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“The life of the law has not been logic: it has been experience,” wrote Oliver Wendell Holmes in 1881, laying the foundation for what would become the legal realist movement, and subsequently much of the way we think about, practice, adjudicate, and study the law today. Yet what if the life of the law has been both logic and experience? What if the law has its own structure, taxonomy, and unwaivable principles, which in turn operate to make the world a better place, even in extra-legal terms (economic, social, or otherwise)? This debate, regarding the proper balance between internal and external perspectives on the law, continues to unfold today. In my dissertation—consisting of this Introduction and my first, second, and third scholarly articles—I have set out to bridge the internal and external viewpoints on an area of jurisprudence that, so far, has largely remained on the realist side of the spectrum: corporate law.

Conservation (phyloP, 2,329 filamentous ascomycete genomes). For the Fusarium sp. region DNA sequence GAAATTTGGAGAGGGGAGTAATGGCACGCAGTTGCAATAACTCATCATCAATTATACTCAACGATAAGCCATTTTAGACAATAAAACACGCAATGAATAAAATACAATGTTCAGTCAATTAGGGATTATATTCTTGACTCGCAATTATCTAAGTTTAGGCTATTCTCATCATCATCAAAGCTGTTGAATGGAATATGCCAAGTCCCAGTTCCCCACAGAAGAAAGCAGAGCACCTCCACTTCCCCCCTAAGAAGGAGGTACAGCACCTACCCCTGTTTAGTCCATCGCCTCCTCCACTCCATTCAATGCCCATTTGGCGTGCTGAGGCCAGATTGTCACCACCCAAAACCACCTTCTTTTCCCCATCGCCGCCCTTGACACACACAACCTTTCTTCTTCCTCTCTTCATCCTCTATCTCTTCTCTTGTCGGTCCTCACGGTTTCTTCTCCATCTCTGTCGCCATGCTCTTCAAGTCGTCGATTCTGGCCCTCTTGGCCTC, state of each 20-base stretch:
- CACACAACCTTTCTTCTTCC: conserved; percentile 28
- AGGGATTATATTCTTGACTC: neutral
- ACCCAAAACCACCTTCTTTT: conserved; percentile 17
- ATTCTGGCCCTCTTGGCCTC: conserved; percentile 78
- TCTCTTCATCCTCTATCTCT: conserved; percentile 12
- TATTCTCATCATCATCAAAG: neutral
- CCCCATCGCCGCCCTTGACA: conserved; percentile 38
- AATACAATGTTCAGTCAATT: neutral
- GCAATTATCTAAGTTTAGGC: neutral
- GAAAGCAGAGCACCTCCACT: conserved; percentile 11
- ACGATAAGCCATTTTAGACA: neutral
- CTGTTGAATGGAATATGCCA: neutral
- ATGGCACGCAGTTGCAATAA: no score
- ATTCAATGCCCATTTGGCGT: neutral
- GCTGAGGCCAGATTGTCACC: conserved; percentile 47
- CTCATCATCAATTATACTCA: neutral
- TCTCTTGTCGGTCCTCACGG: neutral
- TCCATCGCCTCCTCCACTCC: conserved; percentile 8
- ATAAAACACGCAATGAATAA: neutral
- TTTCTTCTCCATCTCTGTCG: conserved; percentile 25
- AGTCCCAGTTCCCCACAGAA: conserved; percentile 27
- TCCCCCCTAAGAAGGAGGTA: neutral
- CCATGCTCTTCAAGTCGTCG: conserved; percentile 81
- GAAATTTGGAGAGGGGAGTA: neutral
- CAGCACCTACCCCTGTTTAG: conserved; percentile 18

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212 pages in length.